14. Copyright © 2015 Deloitte Development LLC. All rights reserved.14 Global Human Capital Trends 2015 Traditionally the process includes: 1. Goal Setting and Management 2. Cascading or Aligning Goals 3. Self-Assessment 4. Manager Assessment 5. 360 Assessment 6. Skills and Competency Assessment 7. Development Plan Traditional Thinking Circa 1970s-1990s And Integration with: • Learning Management • Succession Planning • Leadership Development • Compensation • Compliance • Recruiting • Analytics Resulting in: • Performance Appraisal • A development plan • Succession plans • Performance Rating • Competency Rating • Forced Ranking Traditional Old-Fashioned Performance Management
  15. Copyright © 2015 Deloitte Development LLC. All rights reserved.15 Global Human Capital Trends 2015 Performance Management Only 12% of companies believe their existing performance management process is “worth the time put into it.” - Deloitte Human Capital Trends 2015 The Process is Broken
  16. Copyright © 2015 Deloitte Development LLC. All rights reserved.16 Global Human Capital Trends 2015 The Big Shift: From Annual to Continuous The Big Shift is Happening Source: Bersin by Deloitte research, 2014. Top-Down Annual Performance Process Top-Down Approach Cascading Goals Annual Event Big Bureaucracy Involved Lots of Forms and Automation Needed Focused on Rating and Forced Ranking Compensation Tied Directly to Rating Continuous Management and Feedback Team Centric Aligned but Local Goals Ongoing Weekly/Monthly Check-ins Simple Tools, Agile, Mobile, Easy to Use Focused on Continuous Development, No Ranking Compensation Based on Many Factors HR-Driven and HR-Centric Process Management-Driven Driver of Culture
  17. Copyright © 2015 Deloitte Development LLC. All rights reserved.17 Global Human Capital Trends 2015 Where we are today 1. Philosophy, purpose, and culture 2. Make goal setting agile, local, and meaningful 3. Use check-ins instead of annual review 4. Reduce impact of ratings (or eliminate) 5. Focus on coaching and development 6. Redesign compensation process 7. Create a culture of recognition 8. Eliminate steps and simplify 9. Use metrics and measurement aggressively 10. Train and develop managers carefully Ten Factors in a Modern Healthy Process
  18. Copyright © 2015 Deloitte Development LLC. All rights reserved.18 Global Human Capital Trends 2015 1. Start with Philosophy and Culture The rise of “Distributed Leadership” “Distributed Leadership” means… • Encouraging dialogue among employees around work priorities • Pushing accountability for results farther down in the organization • Encouraging innovation and promoting reasonable risk-taking Copyright © 2015 Deloitte Development LLC. All rights reserved.18 Global Human Capital Trends 2015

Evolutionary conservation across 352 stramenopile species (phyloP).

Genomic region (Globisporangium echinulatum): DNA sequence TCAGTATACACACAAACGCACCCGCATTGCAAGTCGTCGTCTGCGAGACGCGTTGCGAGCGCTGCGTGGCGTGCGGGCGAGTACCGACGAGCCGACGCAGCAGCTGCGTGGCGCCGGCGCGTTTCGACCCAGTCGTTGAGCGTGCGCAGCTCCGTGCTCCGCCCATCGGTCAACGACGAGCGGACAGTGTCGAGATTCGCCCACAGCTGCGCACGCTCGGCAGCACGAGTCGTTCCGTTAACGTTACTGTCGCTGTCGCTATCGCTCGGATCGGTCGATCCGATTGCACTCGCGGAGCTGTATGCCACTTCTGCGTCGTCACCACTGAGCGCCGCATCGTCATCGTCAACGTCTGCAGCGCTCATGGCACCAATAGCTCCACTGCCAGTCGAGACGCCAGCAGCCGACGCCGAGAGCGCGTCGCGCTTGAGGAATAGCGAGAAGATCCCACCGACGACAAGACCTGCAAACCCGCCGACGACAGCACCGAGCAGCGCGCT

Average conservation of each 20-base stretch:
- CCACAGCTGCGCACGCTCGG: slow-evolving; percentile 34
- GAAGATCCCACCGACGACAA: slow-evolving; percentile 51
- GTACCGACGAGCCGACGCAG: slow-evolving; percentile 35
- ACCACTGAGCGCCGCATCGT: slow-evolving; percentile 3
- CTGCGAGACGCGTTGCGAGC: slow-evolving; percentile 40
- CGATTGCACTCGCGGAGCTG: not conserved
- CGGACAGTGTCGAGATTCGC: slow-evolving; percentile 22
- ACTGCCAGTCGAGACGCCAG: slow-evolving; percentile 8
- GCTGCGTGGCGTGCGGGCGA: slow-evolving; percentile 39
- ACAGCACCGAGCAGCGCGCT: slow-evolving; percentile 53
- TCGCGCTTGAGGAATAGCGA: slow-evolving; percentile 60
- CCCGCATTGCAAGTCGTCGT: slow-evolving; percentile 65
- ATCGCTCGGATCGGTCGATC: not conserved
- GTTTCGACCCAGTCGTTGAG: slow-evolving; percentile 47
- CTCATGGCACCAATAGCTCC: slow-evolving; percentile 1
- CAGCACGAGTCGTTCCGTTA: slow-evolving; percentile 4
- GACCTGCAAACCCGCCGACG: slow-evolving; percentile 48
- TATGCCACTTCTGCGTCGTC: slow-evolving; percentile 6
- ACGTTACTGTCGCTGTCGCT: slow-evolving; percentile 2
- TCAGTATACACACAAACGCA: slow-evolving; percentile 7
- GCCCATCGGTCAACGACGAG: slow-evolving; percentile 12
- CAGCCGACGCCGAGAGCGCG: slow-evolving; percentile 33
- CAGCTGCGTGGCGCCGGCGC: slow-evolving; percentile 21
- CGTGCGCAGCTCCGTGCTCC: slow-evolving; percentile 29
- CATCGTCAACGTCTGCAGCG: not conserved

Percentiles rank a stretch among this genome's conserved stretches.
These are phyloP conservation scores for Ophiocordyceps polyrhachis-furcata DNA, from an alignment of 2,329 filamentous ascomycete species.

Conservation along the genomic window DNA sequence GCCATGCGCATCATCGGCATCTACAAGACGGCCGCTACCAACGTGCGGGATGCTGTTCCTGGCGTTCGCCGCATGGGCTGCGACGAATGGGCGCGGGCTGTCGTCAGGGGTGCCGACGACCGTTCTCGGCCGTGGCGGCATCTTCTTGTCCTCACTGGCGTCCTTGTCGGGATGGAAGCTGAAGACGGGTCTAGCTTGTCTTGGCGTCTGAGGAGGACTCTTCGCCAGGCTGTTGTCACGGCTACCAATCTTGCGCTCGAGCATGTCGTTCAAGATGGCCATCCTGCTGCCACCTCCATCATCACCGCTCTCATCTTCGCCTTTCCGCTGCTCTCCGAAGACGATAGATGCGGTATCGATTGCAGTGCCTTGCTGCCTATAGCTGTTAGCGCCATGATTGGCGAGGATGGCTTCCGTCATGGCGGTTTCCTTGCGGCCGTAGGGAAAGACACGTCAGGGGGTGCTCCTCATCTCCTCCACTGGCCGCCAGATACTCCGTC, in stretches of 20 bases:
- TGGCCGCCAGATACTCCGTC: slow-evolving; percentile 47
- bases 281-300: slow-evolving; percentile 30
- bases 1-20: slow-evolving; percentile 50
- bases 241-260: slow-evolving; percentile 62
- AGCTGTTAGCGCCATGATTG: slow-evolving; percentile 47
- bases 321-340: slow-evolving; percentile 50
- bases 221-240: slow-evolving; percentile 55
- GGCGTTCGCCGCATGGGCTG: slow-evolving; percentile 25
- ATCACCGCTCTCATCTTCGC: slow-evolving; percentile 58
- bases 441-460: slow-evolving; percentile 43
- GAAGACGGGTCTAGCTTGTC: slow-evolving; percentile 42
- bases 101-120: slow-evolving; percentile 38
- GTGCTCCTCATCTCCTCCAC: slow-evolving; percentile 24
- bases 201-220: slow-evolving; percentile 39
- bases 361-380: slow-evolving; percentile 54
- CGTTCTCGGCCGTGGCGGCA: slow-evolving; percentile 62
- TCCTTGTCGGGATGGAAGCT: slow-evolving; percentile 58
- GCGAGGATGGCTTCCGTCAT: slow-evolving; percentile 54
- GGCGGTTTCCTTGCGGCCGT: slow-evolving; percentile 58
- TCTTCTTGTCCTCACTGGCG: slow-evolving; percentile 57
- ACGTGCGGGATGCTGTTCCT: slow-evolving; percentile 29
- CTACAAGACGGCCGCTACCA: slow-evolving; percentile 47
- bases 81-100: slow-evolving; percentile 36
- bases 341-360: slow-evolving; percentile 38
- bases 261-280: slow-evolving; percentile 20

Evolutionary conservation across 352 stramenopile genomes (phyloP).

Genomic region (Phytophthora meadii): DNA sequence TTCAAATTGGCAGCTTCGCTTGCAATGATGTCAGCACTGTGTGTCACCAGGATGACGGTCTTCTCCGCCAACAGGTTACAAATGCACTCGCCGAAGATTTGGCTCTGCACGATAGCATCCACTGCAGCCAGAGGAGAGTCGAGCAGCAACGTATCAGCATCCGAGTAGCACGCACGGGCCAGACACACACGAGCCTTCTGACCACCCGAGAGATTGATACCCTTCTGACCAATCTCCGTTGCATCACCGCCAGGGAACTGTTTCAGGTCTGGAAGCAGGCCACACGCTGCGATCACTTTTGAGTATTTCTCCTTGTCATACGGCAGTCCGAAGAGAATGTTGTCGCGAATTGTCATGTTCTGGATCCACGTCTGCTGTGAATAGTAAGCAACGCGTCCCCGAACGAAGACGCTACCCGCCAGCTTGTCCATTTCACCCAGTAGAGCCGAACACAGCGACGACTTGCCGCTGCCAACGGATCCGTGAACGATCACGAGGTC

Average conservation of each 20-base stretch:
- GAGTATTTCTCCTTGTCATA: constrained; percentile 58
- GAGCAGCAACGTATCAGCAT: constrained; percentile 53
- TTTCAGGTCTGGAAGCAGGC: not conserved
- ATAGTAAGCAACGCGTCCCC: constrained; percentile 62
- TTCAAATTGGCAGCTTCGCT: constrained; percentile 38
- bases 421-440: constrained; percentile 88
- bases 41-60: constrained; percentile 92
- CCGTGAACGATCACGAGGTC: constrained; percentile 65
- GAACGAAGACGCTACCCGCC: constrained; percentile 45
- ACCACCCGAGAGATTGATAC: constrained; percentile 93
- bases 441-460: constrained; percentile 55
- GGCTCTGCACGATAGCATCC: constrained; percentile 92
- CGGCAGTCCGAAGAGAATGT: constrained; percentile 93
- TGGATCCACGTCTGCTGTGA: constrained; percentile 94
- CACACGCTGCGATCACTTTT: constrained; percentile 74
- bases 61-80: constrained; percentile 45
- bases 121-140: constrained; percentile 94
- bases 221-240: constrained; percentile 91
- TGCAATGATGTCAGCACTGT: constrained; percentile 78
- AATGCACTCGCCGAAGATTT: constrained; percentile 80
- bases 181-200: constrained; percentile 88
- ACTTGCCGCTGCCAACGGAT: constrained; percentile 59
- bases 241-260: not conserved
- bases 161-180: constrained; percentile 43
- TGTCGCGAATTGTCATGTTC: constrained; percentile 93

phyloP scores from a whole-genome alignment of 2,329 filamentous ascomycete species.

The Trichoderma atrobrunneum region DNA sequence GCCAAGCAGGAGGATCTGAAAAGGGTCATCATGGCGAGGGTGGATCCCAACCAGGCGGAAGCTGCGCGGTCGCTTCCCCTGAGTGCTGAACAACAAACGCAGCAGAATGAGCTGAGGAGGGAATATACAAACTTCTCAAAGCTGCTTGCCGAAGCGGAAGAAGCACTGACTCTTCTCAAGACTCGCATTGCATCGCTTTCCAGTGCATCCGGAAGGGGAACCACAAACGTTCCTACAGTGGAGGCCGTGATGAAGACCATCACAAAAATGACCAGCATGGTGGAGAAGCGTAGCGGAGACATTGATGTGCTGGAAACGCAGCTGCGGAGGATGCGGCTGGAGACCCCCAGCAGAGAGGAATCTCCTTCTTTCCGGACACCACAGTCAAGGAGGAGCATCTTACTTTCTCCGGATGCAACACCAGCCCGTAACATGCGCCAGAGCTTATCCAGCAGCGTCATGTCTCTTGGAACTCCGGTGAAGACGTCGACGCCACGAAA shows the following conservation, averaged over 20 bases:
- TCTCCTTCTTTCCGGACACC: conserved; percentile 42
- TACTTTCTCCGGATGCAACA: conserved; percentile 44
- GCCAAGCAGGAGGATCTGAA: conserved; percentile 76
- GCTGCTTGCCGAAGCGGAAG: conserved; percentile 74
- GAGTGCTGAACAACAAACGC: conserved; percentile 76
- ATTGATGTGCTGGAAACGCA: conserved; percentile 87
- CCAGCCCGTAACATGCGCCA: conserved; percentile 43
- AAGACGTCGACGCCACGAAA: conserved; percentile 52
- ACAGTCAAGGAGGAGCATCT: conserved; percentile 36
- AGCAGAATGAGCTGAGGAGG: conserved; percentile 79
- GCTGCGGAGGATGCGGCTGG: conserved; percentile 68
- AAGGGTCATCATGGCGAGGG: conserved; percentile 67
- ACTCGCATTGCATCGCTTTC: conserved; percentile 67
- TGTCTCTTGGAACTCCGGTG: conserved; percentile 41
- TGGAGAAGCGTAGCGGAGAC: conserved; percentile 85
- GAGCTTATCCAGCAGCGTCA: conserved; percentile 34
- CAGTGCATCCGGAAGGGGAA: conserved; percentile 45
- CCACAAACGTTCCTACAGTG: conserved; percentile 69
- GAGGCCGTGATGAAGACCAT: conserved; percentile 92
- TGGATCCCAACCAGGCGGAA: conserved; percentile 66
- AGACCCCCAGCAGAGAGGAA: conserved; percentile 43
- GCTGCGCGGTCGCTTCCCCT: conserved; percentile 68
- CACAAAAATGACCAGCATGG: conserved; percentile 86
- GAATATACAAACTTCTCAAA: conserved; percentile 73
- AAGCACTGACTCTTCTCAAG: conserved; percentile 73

19. Copyright © 2015 Deloitte Development LLC. All rights reserved.19 Global Human Capital Trends 2015 Copyright © 2015 Deloitte Development LLC. All rights reserved.19 Global Human Capital Trends 2015 It all started with a disruptive innovation
  20. Copyright © 2015 Deloitte Development LLC. All rights reserved.20 Global Human Capital Trends 2015 An Aligned Brand System
  21. Copyright © 2015 Deloitte Development LLC. All rights reserved.21 Global Human Capital Trends 2015 Talent Principles & Practices
  22. Copyright © 2015 Deloitte Development LLC. All rights reserved.22 Global Human Capital Trends 2015 Behavior is derived from our thinking
  23. Copyright © 2015 Deloitte Development LLC. All rights reserved.23 Global Human Capital Trends 2015 2. Shift Goal Setting to Local and Aligned Board of Directors / CEO Executive Team / Senior Leaders Business Leaders Team Managers Team Leaders Individual Contributors The Industrial Age Process: Top Down Cascading Goals
  24. Copyright © 2015 Deloitte Development LLC. All rights reserved.24 Global Human Capital Trends 2015 From Cascading Goals to Aligned Goals The New Model: Local Goals, but Aligned
  25. Copyright © 2015 Deloitte Development LLC. All rights reserved.25 Global Human Capital Trends 2015 Goal Management Organizations that have employees revise or review their goals quarterly or more frequently were 3.5 X more likely to score in the top quartile of business performance. Frequent Goal Reviews Note: Based on our employee recognition survey, we created a business performance index (BPI1) that averages scores on employee engagement and three business-related outcomes (customer satisfaction, cost structure compared to competitors, and market leadership position). It then ranks organizations on the scale. Organizations that scored in the top 25 percent of the BPI are considered to have “strong” business outcomes. 16% 44% 21% 10% 9% 3% 24% 26% 31% 50% No Goal Revision Once Per Year Twice Per Year Quarterly Monthly Top Quartile on Total… Source: “High-Impact Performance Management Using Goals to Focus the 21st-Century Workforce,” Stacia Sherman Garr / Bersin by Deloitte, December 2014.
  26. Copyright © 2015 Deloitte Development LLC. All rights reserved.26 Global Human Capital Trends 2015 From Annual to Continuous 3. Implement Regular Check-Ins
  27. Copyright © 2015 Deloitte Development LLC. All rights reserved.27 Global Human Capital Trends 2015 Performance Matters!
  28. Copyright © 2015 Deloitte Development LLC. All rights reserved.28 Global Human Capital Trends 2015 1. Have a formal, more regular discussion on employees’ progress on goals (minimum of twice per year) 2. Ensure goal alignment and make any adjustments 3. Have a two-way discussion on strengths and opportunities 4. Identify learning opportunities in the short-term 5. Gain insight on greater career goals The Purpose of Check-In Source: “High-Impact Performance Management Using Goals to Focus the 21st-Century Workforce,” Stacia Sherman Garr / Bersin by Deloitte, December 2014. Electronic Arts